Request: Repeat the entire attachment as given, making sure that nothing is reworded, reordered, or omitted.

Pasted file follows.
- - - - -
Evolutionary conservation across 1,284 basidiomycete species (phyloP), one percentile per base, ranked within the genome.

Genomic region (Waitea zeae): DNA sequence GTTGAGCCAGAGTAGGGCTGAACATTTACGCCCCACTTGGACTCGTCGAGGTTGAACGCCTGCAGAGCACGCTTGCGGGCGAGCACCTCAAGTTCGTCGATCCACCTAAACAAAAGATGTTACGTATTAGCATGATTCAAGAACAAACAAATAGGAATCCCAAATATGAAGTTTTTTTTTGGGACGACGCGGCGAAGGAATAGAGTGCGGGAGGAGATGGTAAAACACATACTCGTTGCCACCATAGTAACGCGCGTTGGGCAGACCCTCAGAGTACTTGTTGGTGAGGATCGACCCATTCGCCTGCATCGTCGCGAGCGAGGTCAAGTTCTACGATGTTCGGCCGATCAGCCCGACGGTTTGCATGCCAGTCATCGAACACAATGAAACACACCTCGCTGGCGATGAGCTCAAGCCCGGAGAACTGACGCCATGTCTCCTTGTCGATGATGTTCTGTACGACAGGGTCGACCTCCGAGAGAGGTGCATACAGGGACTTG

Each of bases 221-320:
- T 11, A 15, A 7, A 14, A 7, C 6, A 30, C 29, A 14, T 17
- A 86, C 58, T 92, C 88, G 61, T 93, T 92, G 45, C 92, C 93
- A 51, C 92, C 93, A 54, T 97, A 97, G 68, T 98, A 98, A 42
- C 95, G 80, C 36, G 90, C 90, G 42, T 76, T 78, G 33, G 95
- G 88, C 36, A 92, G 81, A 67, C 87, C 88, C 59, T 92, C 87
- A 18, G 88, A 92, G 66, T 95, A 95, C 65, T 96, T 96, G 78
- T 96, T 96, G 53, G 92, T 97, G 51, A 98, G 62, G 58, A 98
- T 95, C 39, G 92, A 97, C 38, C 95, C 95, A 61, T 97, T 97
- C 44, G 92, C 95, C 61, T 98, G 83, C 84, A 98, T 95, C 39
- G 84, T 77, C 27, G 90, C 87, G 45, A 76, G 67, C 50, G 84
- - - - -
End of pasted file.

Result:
Evolutionary conservation across 1,284 basidiomycete species (phyloP), one percentile per base, ranked within the genome.

Genomic region (Waitea zeae): DNA sequence GTTGAGCCAGAGTAGGGCTGAACATTTACGCCCCACTTGGACTCGTCGAGGTTGAACGCCTGCAGAGCACGCTTGCGGGCGAGCACCTCAAGTTCGTCGATCCACCTAAACAAAAGATGTTACGTATTAGCATGATTCAAGAACAAACAAATAGGAATCCCAAATATGAAGTTTTTTTTTGGGACGACGCGGCGAAGGAATAGAGTGCGGGAGGAGATGGTAAAACACATACTCGTTGCCACCATAGTAACGCGCGTTGGGCAGACCCTCAGAGTACTTGTTGGTGAGGATCGACCCATTCGCCTGCATCGTCGCGAGCGAGGTCAAGTTCTACGATGTTCGGCCGATCAGCCCGACGGTTTGCATGCCAGTCATCGAACACAATGAAACACACCTCGCTGGCGATGAGCTCAAGCCCGGAGAACTGACGCCATGTCTCCTTGTCGATGATGTTCTGTACGACAGGGTCGACCTCCGAGAGAGGTGCATACAGGGACTTG

Each of bases 221-320:
- T 11, A 15, A 7, A 14, A 7, C 6, A 30, C 29, A 14, T 17
- A 86, C 58, T 92, C 88, G 61, T 93, T 92, G 45, C 92, C 93
- A 51, C 92, C 93, A 54, T 97, A 97, G 68, T 98, A 98, A 42
- C 95, G 80, C 36, G 90, C 90, G 42, T 76, T 78, G 33, G 95
- G 88, C 36, A 92, G 81, A 67, C 87, C 88, C 59, T 92, C 87
- A 18, G 88, A 92, G 66, T 95, A 95, C 65, T 96, T 96, G 78
- T 96, T 96, G 53, G 92, T 97, G 51, A 98, G 62, G 58, A 98
- T 95, C 39, G 92, A 97, C 38, C 95, C 95, A 61, T 97, T 97
- C 44, G 92, C 95, C 61, T 98, G 83, C 84, A 98, T 95, C 39
- G 84, T 77, C 27, G 90, C 87, G 45, A 76, G 67, C 50, G 84